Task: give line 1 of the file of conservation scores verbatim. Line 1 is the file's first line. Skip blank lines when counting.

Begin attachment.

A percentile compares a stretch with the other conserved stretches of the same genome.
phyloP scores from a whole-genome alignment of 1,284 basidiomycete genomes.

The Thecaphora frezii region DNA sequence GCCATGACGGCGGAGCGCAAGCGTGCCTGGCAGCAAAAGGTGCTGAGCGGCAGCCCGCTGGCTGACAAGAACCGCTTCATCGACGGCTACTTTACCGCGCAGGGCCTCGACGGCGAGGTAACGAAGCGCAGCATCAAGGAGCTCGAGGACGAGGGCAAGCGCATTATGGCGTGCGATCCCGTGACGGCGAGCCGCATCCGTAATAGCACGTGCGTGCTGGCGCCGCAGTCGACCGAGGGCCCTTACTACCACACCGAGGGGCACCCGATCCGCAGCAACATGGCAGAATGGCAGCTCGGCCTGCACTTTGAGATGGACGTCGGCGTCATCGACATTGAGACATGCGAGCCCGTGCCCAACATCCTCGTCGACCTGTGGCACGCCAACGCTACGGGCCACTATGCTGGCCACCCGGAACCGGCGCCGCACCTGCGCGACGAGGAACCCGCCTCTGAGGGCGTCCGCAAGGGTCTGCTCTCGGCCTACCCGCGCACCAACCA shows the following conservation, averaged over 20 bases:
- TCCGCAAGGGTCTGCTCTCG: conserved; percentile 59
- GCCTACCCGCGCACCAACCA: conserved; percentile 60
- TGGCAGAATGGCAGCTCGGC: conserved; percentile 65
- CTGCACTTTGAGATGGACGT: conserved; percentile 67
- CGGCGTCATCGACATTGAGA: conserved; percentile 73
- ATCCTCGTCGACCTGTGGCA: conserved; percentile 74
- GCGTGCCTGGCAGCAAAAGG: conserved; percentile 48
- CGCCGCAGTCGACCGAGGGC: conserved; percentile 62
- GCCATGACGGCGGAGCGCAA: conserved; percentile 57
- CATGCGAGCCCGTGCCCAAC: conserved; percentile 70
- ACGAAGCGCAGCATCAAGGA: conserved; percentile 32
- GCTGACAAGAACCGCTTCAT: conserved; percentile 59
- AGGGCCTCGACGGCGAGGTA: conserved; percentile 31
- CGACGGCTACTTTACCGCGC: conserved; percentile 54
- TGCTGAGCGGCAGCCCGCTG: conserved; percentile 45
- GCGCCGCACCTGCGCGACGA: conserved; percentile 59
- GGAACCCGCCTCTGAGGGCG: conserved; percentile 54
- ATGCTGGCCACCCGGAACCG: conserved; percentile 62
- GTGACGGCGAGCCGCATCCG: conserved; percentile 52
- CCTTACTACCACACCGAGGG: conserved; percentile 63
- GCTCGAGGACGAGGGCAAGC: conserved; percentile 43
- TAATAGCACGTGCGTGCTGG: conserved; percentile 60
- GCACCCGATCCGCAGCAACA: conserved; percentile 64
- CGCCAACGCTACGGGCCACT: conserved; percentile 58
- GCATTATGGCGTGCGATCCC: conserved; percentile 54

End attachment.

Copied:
A percentile compares a stretch with the other conserved stretches of the same genome.